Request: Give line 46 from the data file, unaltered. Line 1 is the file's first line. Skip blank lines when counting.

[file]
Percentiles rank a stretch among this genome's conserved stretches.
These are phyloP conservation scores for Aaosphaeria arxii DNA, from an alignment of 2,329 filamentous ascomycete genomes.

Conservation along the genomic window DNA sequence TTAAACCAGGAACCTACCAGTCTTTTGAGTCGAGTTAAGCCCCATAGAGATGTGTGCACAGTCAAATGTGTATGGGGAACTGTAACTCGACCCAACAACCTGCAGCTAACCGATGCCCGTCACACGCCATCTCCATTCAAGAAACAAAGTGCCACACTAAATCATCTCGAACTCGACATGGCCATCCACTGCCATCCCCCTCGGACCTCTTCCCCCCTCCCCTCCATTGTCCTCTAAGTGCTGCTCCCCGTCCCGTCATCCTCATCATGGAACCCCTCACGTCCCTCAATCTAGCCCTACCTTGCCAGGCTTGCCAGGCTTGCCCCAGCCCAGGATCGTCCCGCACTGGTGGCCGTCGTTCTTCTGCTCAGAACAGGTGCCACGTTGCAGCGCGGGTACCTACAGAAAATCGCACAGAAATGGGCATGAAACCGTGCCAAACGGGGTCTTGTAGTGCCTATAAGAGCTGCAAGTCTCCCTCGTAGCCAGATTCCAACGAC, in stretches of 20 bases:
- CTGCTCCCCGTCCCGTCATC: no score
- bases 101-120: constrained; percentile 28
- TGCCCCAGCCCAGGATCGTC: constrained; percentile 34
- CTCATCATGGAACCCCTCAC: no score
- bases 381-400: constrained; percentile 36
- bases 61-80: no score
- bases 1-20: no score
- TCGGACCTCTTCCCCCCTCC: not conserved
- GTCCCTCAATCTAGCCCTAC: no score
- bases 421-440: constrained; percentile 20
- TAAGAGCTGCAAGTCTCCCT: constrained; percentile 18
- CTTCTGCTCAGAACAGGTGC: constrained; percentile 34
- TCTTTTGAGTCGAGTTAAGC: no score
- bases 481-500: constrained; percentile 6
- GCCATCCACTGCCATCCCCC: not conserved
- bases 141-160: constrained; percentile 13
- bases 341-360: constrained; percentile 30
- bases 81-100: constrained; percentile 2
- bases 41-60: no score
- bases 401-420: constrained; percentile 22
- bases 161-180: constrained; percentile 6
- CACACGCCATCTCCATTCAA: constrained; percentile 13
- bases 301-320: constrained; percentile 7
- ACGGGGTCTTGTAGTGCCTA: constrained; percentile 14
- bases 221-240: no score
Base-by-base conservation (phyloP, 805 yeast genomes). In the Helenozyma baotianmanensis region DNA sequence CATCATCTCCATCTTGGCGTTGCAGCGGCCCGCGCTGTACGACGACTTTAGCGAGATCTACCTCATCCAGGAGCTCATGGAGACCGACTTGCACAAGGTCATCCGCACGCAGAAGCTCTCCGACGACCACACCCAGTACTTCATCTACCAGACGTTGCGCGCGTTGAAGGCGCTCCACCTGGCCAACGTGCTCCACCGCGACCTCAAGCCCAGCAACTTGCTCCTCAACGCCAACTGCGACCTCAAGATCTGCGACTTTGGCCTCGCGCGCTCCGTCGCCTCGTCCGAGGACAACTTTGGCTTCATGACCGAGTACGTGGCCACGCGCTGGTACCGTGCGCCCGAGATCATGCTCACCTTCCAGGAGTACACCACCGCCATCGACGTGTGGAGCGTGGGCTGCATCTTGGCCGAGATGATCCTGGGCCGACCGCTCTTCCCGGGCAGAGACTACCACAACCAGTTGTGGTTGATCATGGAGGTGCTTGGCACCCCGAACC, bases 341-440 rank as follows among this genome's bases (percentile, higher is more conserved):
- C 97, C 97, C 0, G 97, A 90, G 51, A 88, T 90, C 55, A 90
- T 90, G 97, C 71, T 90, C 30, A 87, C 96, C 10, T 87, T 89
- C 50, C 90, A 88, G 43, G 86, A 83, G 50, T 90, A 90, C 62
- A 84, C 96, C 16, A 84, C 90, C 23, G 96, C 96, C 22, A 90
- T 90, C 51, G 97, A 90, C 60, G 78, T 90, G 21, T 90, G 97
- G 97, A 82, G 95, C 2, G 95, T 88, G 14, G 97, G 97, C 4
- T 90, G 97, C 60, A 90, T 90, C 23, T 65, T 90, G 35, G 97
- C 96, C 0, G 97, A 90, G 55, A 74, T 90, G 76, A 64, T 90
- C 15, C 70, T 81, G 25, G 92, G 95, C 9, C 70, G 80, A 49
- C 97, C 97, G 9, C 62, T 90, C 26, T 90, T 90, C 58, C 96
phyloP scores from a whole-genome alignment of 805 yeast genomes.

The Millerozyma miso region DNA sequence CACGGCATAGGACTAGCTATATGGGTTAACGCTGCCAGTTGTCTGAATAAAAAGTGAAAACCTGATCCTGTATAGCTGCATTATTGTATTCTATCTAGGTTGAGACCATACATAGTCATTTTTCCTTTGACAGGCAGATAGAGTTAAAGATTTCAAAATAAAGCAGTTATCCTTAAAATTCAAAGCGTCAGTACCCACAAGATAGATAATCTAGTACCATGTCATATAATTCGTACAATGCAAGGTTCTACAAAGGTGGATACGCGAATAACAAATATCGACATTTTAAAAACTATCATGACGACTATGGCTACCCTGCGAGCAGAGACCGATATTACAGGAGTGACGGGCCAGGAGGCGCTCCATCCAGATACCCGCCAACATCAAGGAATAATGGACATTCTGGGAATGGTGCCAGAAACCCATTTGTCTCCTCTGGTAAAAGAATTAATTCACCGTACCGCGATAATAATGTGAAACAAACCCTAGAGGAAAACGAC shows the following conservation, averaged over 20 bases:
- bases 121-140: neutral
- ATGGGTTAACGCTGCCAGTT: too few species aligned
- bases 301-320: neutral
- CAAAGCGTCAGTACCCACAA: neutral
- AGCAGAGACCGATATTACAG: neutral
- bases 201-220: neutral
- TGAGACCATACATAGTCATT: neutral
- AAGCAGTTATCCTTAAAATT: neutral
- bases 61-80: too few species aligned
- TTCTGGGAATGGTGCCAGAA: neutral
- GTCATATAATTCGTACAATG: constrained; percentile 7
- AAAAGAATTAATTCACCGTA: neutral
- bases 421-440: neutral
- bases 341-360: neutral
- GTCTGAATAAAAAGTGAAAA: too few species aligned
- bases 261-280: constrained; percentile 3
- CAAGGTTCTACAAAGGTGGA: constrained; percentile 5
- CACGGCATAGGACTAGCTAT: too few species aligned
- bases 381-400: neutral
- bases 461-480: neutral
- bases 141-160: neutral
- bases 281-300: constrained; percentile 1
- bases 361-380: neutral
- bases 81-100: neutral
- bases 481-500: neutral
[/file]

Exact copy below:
- AGCAGAGACCGATATTACAG: neutral